My slot in this class was comped with the request that I write a truthful AAR for the P&S Network by John Johnston. Further prior to class I considered both John and Melody friends and folks I respect in “the industry” so I’m a bit biased. That said, the content and merits of the class are such that I would have been remiss in not bringing exposure to the work of Citizens Defense Research to the P&S crowd, and I’d have been writing the same AAR regardless of paying for tuition.
“Wait, what class is this? They know how you feel about kids right?” -My wife, upon hearing about the class focus.
Bottom Line Up Front– In a perfect world this would be the class attended in the course of getting ones CCW permit. It is contextually motivated, filled with pressure tested techniques, and leaves the student with useful skills and a laundry list of changes to incorporate to life and shooting.
Expectations– This class is touted as one of the most contextually relevant and important classes a person can take by many of those I consider mentors and trusted sources. The expectation was to learn techniques to better manage non-combative individuals of any age, during the course of a violent encounter, as well as delve into the unique pieces of victimization while supervising children. The class description is explicitly directed towards the “CCW” mission, and I was looking forward to really delving into the contextual significance of that explicit mission without exacerbating influence.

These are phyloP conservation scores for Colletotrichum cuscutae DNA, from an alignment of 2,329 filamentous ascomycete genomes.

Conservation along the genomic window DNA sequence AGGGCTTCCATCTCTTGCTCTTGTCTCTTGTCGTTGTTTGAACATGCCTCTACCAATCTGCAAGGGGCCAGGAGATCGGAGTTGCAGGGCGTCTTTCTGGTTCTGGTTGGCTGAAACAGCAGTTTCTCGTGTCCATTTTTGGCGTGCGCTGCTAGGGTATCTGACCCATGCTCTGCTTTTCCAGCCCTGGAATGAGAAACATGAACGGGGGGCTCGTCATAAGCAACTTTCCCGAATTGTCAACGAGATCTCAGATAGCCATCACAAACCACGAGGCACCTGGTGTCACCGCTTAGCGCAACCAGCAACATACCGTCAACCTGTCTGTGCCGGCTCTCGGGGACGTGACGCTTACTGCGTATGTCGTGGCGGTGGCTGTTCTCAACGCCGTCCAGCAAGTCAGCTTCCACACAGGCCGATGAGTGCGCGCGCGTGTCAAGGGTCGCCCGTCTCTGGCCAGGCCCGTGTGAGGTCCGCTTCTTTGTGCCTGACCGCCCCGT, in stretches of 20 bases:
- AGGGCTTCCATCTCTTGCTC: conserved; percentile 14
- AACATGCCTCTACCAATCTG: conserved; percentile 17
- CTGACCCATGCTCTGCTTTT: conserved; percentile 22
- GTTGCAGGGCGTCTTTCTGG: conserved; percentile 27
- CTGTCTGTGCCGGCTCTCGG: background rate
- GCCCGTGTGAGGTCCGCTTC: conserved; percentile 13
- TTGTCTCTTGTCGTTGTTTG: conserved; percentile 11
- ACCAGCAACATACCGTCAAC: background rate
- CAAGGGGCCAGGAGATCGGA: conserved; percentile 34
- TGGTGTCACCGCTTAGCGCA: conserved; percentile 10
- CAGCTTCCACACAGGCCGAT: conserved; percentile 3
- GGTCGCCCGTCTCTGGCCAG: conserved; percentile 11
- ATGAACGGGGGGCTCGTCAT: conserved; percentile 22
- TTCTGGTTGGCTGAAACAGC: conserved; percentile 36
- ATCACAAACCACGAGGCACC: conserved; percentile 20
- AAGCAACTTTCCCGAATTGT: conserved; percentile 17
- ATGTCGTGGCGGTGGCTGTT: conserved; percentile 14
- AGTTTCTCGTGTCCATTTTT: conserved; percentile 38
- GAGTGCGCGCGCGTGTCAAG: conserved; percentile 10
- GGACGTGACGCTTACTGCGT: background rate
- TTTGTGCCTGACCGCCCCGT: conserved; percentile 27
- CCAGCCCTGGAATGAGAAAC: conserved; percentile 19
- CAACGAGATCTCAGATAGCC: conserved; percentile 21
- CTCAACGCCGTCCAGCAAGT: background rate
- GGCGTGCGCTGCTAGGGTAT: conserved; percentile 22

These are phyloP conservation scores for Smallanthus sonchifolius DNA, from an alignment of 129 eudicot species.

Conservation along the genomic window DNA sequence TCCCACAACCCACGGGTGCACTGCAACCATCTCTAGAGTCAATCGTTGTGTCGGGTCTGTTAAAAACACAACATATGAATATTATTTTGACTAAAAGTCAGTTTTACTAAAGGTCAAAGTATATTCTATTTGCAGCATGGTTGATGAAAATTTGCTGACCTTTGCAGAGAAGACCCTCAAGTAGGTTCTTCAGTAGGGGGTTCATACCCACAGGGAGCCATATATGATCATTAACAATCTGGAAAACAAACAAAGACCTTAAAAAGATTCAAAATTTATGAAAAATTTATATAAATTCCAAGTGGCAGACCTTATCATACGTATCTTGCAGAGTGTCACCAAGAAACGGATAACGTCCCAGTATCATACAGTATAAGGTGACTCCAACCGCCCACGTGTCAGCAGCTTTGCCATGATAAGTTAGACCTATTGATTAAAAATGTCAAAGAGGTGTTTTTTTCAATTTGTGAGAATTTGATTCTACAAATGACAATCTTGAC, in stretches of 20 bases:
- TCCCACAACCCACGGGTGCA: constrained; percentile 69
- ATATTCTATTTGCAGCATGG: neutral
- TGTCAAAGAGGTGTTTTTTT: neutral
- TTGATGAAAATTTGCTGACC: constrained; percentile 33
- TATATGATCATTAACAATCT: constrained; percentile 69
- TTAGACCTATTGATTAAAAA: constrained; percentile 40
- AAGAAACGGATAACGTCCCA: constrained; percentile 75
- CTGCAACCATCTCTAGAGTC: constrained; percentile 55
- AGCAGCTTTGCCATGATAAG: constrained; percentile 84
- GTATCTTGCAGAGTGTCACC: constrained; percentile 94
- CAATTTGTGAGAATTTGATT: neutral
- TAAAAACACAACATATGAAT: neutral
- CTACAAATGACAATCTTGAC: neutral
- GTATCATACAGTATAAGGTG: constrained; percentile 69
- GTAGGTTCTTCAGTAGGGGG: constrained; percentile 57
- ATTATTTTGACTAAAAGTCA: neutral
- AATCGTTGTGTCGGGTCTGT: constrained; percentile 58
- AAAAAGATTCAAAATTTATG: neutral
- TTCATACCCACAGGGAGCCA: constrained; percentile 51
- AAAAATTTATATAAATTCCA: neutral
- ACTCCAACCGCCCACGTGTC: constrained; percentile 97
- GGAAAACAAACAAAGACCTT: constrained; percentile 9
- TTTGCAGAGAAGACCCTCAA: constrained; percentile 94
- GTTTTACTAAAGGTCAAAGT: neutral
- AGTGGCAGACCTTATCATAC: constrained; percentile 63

Instructors– John Johnston (Ballistic Radio) and Melody Lauer (Limatunes)
Block 1– Class started TD1 with an introduction of instructors (John Johnston and Melody Lauer) as well as the class. The purpose was to identify the driving factors for students, as well as the ages of their children as many of the techniques and particulars of victimization are driven upon age and correspondingly size. My half-assed joke during my intro “I hate children, please keep them away from me, but I spend a good part of my recreational time surrounded by intoxicated sailors and they’re just larger children with worse mouths.” may have sounded much like idle pleasantry and banter, but is absolutely a contributing factor in how *my gunfight* is likely to look.